Then there are bankruptcy exemptions, which may use federal and/or state exemptions, and which only apply in bankruptcy. The types of state-protected assets vary greatly from state to state. Furthermore, the extent to which assets are protected in a given state also varies. However, there are general categories of exempt assets.
These categories include:
The homestead exemption is a state law (or, sometimes, part of the state’s constitution) that is designed to at least partially protect one’s home from creditors. It is important to read the fine print in a given state’s exemption law. For example, the Texas homestead exemption, which is touted by many, along with Florida’s homestead exemption, as one of the best in the nation, still provides statutory exceptions as to when the exemption does not apply. The law says, for example, that the exemption does not protect against:
What’s more, many exemptions only protect a limited amount of equity in certain assets. For example, although Iowa, Florida, Texas, Kansas, and Oklahoma protect 100% of one’s homestead from creditors, North Carolina only protects $18,500 of a homestead’s equity. Therefore, if one owned a North Carolina home having $300,000 net equity, a judgment creditor could foreclose on the home and seize any sales proceeds that are not covered by pre-existing liens or this limited exemption. Other than the states mentioned, a few states will not protect any home’s equity, and other states protect varying amounts of equity.
The good news is that homestead protection is added on top of whatever mortgage secures a home. For example, if a home is worth $600,000, but it has a mortgage for $500,000 and is located in a state with a $50,000 homestead exemption, then only $50,000 of the home’s value is exposed to creditors. This is because the mortgage is a lien that is secured specifically to the lien holder. It is there to ensure that the lien holder’s debt or other obligation is repaid. Thus, the equity covered by a mortgage or other lien is unavailable to unsecured creditors (i.e. a creditor that does not have a lien on the property), or to secured creditors whose lien arose afterward.
Some individuals use mortgages or other types of liens specifically to protect their home from other creditors. We call this, the technique of equity stripping, and this book examines such in Chapter 15. Because the homestead protection and pre-existing liens are added together when calculating how much equity is available to subsequent creditors, some homesteads are mostly or completely protected even in states that don’t offer complete homestead protection. At the same time, as a mortgage gets paid down or the property appreciates in value, more and more equity becomes exposed. It is dangerous too, therefore, think that just because a home’s equity is currently covered by a limited homestead exemption that it will always be covered.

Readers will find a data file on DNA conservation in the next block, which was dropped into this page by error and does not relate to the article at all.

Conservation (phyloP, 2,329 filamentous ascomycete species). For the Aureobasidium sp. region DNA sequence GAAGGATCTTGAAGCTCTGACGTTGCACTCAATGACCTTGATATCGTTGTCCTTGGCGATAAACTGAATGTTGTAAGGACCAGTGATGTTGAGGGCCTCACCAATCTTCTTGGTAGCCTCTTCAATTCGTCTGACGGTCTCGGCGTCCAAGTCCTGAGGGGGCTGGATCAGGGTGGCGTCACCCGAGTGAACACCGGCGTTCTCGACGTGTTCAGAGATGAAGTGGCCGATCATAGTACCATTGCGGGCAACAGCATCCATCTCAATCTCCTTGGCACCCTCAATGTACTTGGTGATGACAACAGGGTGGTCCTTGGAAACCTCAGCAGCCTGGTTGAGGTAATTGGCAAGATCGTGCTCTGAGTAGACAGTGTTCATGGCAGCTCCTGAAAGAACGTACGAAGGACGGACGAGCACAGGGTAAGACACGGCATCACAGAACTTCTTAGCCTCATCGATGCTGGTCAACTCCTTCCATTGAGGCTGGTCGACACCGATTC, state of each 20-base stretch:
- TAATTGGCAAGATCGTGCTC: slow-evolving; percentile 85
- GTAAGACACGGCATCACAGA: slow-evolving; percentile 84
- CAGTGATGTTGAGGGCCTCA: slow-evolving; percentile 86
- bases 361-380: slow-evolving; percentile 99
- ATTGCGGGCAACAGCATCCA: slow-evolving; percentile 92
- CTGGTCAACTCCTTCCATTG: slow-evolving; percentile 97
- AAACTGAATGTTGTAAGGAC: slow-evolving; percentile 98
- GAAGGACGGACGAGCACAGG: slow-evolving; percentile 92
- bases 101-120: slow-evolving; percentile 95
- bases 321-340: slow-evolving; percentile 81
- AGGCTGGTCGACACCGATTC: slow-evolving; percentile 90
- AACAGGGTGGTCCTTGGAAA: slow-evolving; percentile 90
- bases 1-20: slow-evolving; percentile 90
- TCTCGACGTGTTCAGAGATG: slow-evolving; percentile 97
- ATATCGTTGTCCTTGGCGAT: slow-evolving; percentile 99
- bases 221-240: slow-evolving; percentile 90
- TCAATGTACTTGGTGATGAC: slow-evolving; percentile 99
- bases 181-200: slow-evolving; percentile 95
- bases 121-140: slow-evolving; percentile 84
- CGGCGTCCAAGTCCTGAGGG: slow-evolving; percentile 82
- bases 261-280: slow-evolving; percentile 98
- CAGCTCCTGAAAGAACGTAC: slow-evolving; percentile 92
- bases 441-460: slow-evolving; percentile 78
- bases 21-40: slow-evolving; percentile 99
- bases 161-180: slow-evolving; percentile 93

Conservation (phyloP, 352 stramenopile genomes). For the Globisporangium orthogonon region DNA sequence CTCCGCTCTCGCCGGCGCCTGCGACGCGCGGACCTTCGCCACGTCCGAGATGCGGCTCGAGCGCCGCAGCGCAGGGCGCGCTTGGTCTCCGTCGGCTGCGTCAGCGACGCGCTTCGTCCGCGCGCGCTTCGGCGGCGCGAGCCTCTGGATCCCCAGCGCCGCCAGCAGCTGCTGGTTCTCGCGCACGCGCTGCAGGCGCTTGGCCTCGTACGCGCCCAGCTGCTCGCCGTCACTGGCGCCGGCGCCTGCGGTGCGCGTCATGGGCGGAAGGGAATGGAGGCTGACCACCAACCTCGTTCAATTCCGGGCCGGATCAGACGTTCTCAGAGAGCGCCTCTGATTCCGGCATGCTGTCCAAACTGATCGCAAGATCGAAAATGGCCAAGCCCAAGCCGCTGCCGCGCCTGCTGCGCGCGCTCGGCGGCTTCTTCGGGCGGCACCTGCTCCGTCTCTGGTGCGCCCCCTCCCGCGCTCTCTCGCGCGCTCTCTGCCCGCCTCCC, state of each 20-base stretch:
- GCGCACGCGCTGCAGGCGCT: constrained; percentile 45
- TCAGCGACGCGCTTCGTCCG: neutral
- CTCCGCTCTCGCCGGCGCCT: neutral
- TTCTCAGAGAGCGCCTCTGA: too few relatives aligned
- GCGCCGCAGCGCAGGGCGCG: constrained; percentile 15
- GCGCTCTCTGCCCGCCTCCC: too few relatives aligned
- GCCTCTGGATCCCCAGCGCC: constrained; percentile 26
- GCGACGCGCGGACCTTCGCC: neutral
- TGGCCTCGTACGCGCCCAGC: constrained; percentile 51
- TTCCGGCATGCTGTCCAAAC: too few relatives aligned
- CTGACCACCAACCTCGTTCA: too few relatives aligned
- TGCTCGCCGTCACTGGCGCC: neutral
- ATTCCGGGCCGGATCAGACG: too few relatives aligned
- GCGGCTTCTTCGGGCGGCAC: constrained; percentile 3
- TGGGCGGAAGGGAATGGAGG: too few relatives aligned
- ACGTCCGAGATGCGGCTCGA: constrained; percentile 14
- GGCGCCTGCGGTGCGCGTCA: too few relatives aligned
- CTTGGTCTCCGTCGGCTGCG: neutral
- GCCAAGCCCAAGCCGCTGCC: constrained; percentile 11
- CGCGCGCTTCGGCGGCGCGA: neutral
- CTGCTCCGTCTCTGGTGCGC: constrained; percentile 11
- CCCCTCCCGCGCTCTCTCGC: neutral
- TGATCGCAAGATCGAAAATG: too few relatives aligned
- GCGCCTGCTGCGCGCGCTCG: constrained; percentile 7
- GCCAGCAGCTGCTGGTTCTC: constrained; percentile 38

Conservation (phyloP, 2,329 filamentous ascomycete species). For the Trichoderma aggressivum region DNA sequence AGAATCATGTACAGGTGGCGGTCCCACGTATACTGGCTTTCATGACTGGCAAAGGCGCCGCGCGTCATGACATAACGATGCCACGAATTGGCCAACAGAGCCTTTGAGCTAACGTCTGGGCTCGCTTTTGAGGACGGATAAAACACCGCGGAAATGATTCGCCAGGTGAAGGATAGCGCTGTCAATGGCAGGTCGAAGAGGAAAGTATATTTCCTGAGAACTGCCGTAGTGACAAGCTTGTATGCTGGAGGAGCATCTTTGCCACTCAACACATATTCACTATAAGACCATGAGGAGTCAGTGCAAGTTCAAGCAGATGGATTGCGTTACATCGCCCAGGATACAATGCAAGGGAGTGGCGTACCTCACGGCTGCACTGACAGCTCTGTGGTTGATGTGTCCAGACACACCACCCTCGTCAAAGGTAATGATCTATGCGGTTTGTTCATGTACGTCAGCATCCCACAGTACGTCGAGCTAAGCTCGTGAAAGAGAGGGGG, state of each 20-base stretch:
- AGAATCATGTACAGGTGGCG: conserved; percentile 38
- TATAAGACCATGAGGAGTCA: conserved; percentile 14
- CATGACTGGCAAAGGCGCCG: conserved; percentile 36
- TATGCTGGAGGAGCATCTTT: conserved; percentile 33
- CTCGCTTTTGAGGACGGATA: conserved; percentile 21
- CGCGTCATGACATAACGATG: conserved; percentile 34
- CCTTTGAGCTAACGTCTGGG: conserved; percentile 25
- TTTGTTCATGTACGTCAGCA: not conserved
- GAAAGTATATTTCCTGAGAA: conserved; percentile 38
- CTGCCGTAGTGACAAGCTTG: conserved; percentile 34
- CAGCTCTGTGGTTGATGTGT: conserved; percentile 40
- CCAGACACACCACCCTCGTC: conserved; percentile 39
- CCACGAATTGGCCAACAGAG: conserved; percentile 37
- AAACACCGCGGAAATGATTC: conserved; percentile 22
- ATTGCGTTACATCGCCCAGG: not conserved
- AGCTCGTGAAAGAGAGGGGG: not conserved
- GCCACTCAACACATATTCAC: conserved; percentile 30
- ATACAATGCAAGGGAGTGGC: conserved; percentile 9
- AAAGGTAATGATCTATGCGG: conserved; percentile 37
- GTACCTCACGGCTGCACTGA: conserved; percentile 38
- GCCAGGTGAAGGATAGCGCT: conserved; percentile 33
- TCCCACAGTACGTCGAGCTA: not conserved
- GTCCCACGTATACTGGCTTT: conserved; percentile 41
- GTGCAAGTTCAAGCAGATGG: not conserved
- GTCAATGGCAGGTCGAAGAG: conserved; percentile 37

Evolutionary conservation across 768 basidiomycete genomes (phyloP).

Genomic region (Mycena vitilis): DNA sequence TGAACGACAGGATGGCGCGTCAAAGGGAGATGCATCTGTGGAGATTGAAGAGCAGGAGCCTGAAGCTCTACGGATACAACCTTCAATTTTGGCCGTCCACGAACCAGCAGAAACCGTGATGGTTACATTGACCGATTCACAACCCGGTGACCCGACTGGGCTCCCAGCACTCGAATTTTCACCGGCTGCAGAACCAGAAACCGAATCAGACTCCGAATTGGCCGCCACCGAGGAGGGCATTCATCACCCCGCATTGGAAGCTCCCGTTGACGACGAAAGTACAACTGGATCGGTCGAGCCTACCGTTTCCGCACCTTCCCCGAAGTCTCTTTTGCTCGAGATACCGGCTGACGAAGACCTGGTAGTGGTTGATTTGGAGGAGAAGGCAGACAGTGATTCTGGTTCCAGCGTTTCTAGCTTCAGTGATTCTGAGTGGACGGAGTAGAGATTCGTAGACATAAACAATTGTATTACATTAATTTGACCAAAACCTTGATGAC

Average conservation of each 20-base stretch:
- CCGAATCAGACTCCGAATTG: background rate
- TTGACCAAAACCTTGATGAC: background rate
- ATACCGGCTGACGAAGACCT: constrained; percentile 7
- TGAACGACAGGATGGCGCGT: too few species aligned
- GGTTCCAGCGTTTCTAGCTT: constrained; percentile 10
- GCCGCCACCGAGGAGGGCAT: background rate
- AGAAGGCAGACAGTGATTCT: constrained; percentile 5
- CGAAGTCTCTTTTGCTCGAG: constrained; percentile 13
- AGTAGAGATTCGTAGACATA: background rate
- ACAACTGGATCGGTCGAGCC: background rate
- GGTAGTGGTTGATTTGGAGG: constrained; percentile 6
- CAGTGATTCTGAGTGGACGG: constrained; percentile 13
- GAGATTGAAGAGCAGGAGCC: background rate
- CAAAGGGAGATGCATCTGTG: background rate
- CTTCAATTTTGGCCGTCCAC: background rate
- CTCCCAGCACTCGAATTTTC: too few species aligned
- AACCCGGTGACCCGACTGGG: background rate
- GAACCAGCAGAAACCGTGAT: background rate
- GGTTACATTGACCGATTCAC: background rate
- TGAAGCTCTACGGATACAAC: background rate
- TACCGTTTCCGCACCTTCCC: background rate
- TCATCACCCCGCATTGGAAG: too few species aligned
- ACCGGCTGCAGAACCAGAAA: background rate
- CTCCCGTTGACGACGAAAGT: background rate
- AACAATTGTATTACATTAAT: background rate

With that said, merely using a home as one’s primary residence does not always mean that home is protected by homestead laws. Some states have additional requirements one must meet to claim homestead protection. Some states require their residents to file a declaration of homestead in a public office. Other states impose a short residency period before they grant homestead protection. In certain states, only the head of the household can claim homestead protection; however, most states allow either spouse to do so. If you are married, be careful. Sometimes when both spouses file homestead declarations, their cross-declarations cancel each other out.
There are other potential traps. For instance, in Florida, you may or may not lose your homestead protection if you title your home to a trust. Tens of thousands of Floridians have been advised by their estate planners to title their home to their living trust to avoid probate, not realizing that doing so may make them lose their homestead protection. Unfortunately, few of these people realize their homes may now be lost to creditors.
Up to this point, we’ve mostly discussed exemption planning in a non-bankruptcy context. However, when one files for bankruptcy, the exemption rules change considerably. Therefore, when doing exemption planning, one must consider the likelihood of an individual declaring bankruptcy in the future. Even if bankruptcy is unlikely, one must plan for the contingency that it could happen.
For example, an individual could be involuntarily petitioned into bankruptcy (Chapters 7 or 11) by three or more creditors if their aggregate claim exceeds $12,300, or even by one creditor if the debtor has fewer than 12 unsecured creditors, and the creditor filing the petition has claims exceeding, in the aggregate, $12,300.
The law of the state where one resides determines whether one may use state exemptions only, or whether one may choose between state or federal exemptions. If a state allows one to choose, then one may choose one set of exemptions, but not both. The federal exemption amount may be doubled for a married couple, although this may or may not be the case with state exemptions.
Note that moving to a more exemption-friendly state before one files bankruptcy only works if the move is made at least 730 days (about 2 years) before filing. If state exemptions are chosen, there may be federal restrictions to those exemptions. The most notable is the homestead restriction. Federal law states that a homestead exemption may not exceed $125,000 for any home purchased within 1215 days (3.3 years) of filing bankruptcy (the full homestead exemption is allowed so long as one owns their home for more than 1215 days before filing.)
(From Advisor Ryan Fowlers “Asset Protection In Financially Unsafe Times” PDF Book, p. 73-75, 82-83